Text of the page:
Stay with us, because when we return in just one minute, we're going to bring you live exclusive interviews with the chairman of the House Select Committee. Congressperson Bennie Thompson, who will join us next,

And we'll be right back.


JAKE TAPPER, CNN HOST: Criminal referrals are now heading from the U.S. capitol from the bipartisan January 6th committee to the U.S. Justice Department.

The January 6th Select Committee moving ahead with its historic decision to recommend that Donald Trump be prosecuted for at least four federal charges, including the rare and grave charge of assisting or aiding an insurrection.


We're back with our live coverage of the panel's final public meeting.

Joining us now for an exclusive interview is the chairman of the House Select Committee, Congressman Bennie Thompson, Democrat of Mississippi.

Chairman Thompson, thank you so much for joining us. I know your time is tight.

I do want to step back just for a moment and consider the gravity of what you and the committee just did. Your committee is asking the Justice Department to criminally charge a former president of the United States.

I don't think it could be understated just how unprecedented this is.

REP. BENNIE THOMPSON (D-MS): Well, thank you for having me, Jake.

You're absolutely right. The committee looked at it long and hard.

And from my vantage point, we couldn't do anything except make the referral. It was clear in our review.

It was clear in the evaluation of the evidence uncovered by our committee that those actions taken by president -- former President Trump clearly created a problem for this country, and we were all concerned about it.

But we're concerned about it to the point, Jake, that we moved it to the Justice Department. We will move all the evidence that we have uncovered, and it will ultimately be up to them.

But it's clear that the aiding and abetting and encouraging that went on. Everyone, for the most part, saw it play out before their eyes.

TAPPER: Yes, yes.

THOMPSON: So we saw it.

TAPPER: So, Mr. Chairman, during the meeting, Congressman Raskin, Democrat of Maryland, he outlined four specific criminal referrals for Trump.

There are two other crimes listed in the report summary that you released today, conspiring to injure or impede an officer and seditious conspiracy.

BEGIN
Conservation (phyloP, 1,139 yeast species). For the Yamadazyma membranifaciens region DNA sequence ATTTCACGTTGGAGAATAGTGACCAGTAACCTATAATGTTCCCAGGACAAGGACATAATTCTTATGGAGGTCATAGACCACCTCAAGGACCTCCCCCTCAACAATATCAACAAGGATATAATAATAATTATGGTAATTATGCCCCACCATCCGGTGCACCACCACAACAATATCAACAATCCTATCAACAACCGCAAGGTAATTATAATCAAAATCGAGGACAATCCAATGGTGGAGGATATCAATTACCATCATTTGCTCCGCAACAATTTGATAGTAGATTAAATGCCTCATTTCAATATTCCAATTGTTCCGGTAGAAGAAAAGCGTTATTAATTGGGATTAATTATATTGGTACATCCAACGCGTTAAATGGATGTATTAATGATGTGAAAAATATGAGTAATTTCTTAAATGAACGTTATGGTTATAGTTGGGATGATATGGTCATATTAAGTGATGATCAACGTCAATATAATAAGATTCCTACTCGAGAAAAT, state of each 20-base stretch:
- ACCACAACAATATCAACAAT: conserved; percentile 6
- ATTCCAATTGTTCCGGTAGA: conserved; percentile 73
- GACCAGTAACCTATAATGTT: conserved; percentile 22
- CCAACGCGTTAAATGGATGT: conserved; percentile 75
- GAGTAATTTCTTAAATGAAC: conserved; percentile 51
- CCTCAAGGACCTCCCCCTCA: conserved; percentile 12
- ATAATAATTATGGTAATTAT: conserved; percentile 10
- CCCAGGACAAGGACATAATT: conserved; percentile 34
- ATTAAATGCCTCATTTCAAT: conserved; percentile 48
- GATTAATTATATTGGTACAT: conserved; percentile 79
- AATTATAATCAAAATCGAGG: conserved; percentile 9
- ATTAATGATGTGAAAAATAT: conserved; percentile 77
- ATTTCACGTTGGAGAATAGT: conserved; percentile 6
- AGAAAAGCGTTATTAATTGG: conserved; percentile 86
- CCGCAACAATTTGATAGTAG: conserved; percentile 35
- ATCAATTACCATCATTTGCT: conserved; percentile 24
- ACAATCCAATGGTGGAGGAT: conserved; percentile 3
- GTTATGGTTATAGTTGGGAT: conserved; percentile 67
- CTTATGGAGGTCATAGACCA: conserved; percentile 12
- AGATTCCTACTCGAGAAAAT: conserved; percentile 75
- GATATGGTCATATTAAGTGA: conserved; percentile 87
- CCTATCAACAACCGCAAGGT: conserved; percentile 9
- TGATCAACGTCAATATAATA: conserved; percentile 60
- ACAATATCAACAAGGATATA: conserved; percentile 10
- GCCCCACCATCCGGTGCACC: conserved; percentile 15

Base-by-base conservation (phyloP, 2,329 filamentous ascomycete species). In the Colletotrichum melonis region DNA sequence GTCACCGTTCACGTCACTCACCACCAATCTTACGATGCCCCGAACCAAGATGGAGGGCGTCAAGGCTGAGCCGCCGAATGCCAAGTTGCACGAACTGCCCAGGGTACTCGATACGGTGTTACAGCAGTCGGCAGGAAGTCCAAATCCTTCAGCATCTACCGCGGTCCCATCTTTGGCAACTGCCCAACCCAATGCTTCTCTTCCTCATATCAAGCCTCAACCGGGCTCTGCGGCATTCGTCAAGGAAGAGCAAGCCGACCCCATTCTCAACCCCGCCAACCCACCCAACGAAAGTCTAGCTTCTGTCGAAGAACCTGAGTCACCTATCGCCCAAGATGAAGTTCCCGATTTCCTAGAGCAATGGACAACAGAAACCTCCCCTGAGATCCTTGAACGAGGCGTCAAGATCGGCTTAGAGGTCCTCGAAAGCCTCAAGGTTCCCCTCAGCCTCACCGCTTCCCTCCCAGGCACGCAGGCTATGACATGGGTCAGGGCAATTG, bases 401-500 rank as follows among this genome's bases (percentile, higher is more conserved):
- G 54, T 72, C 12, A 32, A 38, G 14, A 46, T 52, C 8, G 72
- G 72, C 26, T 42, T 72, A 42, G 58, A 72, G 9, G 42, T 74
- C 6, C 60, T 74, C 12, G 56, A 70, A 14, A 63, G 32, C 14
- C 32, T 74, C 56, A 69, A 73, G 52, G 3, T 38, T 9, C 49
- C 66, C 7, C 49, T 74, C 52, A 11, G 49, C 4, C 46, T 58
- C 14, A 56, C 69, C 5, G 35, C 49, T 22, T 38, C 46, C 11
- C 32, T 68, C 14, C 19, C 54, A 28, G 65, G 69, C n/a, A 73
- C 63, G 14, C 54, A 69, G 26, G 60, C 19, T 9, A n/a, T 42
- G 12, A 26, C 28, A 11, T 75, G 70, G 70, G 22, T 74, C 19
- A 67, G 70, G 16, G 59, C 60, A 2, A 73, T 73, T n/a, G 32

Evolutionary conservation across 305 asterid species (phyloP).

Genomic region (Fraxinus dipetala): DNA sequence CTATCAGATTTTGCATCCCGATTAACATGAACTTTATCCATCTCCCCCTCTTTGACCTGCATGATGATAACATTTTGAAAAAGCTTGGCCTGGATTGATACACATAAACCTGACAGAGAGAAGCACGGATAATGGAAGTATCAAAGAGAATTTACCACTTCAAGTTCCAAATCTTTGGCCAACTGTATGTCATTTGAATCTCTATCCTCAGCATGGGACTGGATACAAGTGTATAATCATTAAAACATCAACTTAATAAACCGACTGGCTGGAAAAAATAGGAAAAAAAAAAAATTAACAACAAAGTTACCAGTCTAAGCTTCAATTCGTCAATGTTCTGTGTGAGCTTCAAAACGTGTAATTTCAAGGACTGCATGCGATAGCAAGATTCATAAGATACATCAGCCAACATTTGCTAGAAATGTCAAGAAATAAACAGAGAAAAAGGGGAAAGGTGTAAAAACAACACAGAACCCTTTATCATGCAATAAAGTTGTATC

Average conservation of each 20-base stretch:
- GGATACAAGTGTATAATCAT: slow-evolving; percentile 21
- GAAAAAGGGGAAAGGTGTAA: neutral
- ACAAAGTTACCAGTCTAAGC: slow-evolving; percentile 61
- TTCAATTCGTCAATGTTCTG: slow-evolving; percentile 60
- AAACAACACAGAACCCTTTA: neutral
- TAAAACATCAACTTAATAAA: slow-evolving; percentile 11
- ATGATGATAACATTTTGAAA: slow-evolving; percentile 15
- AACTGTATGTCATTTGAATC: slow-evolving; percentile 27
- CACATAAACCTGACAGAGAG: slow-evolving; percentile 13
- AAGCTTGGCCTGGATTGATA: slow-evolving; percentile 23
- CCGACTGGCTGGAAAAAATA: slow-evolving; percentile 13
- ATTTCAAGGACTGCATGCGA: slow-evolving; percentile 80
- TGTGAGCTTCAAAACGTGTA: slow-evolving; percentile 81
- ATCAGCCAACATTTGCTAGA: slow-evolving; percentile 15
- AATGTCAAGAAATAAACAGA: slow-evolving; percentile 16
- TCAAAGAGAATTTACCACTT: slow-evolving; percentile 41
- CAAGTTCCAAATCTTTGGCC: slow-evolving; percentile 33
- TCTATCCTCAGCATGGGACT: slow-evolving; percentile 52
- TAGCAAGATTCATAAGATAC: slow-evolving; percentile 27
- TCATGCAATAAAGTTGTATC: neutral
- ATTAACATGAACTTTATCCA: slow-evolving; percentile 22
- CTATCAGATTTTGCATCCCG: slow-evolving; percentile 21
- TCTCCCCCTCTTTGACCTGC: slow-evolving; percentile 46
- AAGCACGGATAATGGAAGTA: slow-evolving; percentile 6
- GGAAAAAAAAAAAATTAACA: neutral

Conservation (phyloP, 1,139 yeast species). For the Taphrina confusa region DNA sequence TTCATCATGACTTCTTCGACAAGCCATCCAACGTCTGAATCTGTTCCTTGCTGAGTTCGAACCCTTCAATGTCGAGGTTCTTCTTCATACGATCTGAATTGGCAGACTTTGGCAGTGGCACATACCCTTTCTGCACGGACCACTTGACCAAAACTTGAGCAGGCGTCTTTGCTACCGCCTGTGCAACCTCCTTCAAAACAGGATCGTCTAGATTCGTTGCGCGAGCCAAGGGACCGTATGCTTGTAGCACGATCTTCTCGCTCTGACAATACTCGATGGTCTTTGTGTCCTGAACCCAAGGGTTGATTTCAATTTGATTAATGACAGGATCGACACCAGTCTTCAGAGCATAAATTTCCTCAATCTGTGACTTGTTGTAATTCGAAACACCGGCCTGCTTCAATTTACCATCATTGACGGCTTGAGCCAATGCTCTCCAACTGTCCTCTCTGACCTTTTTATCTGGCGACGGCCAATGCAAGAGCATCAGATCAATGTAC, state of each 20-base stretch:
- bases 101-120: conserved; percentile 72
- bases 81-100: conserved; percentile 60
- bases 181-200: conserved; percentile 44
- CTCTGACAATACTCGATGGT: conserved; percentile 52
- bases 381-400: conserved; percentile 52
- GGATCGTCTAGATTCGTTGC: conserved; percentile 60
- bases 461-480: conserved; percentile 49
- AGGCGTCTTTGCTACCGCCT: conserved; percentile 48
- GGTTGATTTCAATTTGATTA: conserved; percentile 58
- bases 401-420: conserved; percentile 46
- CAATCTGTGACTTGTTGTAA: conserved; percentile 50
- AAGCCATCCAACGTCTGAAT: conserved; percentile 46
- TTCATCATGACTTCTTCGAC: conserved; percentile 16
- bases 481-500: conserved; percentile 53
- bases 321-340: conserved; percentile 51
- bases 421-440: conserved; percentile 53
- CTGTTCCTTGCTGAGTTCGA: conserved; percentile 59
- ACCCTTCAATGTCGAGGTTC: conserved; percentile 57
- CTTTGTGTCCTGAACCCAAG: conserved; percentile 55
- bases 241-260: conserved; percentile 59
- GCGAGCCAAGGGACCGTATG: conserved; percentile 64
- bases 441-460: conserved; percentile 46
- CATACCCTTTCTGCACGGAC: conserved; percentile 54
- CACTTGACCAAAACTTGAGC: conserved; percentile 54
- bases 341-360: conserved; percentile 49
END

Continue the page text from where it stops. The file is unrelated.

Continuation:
Is the committee referring Trump on four charges or six charges? And what's the difference? What's the distinction with these other two?

THOMPSON: Well, it's actually four charges that we approved. The report talks about the other two, but we are clear on those four charges that Mr. Raskin laid out.

The other two, for the most part, we put there, but we're not taking a vote on it.

TAPPER: Is that because you didn't think you could get a unanimous vote or just because the evidence was inclusive? What was the reason for that?

THOMPSON: It was inclusive from that point. We feel very strongly about the four votes we took on the referrals, and we'll go from there.

We are concerned obviously that the president of the United States encouraged what went on, on January 6th, over a period of four to five weeks. And we saw what happened.

And we think it's important for the Justice Department to look at that body of information that we put together.

We interviewed over 1,000 witnesses. We interviewed just about everyone you can imagine who wanted to come forth. And so over a million pieces of evidence.

It's been a long 18 months. And what you saw today was a culmination of that work by staff and this committee.

TAPPER: Yes. You talked about how this had been going on long before January 6th. I should note that it's actually today, the two-year anniversary of

Donald Trump sending the tweet in the middle of the night at 1:42 a.m., December 19th, 2020, in which he said, "Big protest on January 6th. Be there. It will be wild." That's actually two years ago.

Do you think Donald Trump ultimately will be charged with a crime? We've heard members of your Congress express frustration with the pace of the DOJ investigation and also, in some people's views, the courage of the DOJ investigation.